Writing Great Profiles: How Lisa DePaulo Does It

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Lisa DePaulo once said she marries them in the interviews and divorces them at the keyboard.

Before I start on a profile—before I do a bloody thing—I want to know if my editor wants the piece only if the subject cooperates. Most times the answer is yes we need cooperation (editors all want “access”; if I hear that word access one more time…).

Getting cooperation (groveling, begging, agonizing) on profiles sometimes takes more time than the reporting. But yeah, it’s usually worth it. For a really rich profile, you want to live in your subject’s world. I far prefer a hang-out piece—more fun, more material, more in tune to what I think I do best. But there are times when it’s a better piece without cooperation. Totally depends on the subject.

One of my favorite profiles ever was the first piece I wrote for The Washingtonian—on James Carville (who was just becoming Bill Clinton’s Carville). No way that would have worked without his cooperation. The first day I showed up to interview him, in his “Bat Cave” basement apartment on Capitol Hill, he was on the couch in his underwear watching Andy Griffith reruns with a framed picture of Barney Fife by his Murphy bed and empty Jack Daniels bottles on the floor. You just can’t get that second-hand.

Years later, when I was at George, John Kennedy Jr. wanted a big profile of Maureen Dowd. Well, no one expected her to cooperate but to her credit she did not shut down her friends and family (not even ex-boyfriends), all of whom had insightful stories (some hilarious) to tell about her. Her mother said that when Maureen got hired by the NYT, she gushed that it was “the Tiffany’s of newspapers.” (God, I loved her mother.) I really think if Maureen had cooperated it might have been a lame-ass piece.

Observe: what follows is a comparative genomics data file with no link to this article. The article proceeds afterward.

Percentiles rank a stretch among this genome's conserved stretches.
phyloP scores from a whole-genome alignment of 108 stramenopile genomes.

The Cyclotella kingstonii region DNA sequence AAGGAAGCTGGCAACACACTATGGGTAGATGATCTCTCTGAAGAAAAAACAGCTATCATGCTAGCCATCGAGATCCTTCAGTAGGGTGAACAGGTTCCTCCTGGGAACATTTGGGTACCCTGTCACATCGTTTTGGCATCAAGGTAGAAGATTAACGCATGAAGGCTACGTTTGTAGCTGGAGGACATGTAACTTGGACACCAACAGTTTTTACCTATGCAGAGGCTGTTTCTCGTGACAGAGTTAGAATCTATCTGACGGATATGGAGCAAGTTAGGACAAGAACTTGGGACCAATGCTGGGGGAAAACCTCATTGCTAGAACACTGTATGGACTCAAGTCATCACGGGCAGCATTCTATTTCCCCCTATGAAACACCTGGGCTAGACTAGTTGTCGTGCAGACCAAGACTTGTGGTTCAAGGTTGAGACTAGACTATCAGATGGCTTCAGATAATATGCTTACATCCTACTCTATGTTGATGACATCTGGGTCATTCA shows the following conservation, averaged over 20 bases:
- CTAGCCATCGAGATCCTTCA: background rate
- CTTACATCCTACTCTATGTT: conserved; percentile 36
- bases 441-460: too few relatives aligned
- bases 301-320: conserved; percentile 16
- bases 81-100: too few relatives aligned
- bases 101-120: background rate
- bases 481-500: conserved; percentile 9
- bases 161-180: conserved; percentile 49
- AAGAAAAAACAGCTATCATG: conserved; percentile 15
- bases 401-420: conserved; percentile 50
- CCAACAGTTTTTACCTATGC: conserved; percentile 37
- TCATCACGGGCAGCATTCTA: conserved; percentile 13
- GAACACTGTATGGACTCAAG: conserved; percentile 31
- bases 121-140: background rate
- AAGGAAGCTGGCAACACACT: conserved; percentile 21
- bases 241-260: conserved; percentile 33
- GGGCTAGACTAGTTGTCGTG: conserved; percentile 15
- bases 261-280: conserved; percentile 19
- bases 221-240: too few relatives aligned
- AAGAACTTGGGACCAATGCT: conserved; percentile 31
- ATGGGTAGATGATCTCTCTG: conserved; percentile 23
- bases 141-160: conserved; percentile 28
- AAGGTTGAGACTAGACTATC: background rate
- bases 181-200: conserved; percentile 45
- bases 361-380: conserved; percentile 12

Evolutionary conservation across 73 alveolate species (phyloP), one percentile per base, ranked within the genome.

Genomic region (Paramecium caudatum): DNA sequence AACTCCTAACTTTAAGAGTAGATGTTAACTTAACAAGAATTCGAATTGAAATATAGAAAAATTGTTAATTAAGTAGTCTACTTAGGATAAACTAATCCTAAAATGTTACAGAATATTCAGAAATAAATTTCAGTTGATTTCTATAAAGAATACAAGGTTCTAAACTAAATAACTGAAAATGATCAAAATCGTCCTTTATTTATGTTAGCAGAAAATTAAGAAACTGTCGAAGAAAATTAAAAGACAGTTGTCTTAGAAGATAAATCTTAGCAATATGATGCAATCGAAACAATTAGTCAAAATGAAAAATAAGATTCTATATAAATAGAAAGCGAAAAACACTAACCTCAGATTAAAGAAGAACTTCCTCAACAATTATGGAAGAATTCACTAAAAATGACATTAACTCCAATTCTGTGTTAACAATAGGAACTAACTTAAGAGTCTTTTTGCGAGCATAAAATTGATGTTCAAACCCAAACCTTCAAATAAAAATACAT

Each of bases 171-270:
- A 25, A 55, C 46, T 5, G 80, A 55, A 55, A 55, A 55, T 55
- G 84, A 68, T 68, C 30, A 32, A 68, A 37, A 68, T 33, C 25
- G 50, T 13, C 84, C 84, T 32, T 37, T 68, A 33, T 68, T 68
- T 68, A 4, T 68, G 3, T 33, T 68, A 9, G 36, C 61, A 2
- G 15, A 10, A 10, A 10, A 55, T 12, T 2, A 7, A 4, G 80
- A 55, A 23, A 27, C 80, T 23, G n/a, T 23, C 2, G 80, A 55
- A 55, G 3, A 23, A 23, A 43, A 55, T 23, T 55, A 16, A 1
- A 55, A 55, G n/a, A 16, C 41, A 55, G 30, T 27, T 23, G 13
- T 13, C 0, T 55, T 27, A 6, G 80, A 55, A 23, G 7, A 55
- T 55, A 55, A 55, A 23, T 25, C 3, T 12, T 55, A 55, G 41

As to method: I always like to email the subject first. A chatty email just saying what I want to do and why. If it’s a piece I am going to do regardless of cooperation, I don’t say “I’m thinking of doing this….” I say, “I’m doing this.” Even if they say no in the beginning, they often come around later, after they hear from their friends who have talked. The subject is either appreciating your questions or is enraged by them. Either way, the subject usually ends up saying something.

This happened when I did a piece for Philly Mag on Larry King’s divorce from Julie Alexander, a Philly girl and maybe his eighth or ninth wife. (I suspect my biggest contribution to journalism was coining the term “serial husband.”) Anyway when Larry got wind that I had computed the divorce settlement based on the nights they actually spent together (I think Julie got $52,000 a night) he agreed to talk. Then she talked. If they had both cooperated from the start, it wouldn’t have been nearly as much fun.

If you’re doing the story only if the subject cooperates, there’s the seduction dance. It often requires lots of detailed emails and phone calls. To a reluctant subject, I always first offer an off-the-record chat. And they usually take me up on it. And I keep my word about it being off the record. The idea is: Give me an hour of your time, off the record. If you feel comfortable, we’ll proceed. If you don’t, we won’t. It’s not only fair but it works: I have never gotten to a in-person sitdown and had the subject say no. (Okay, there was one, but I can’t name the person because it was off the record.)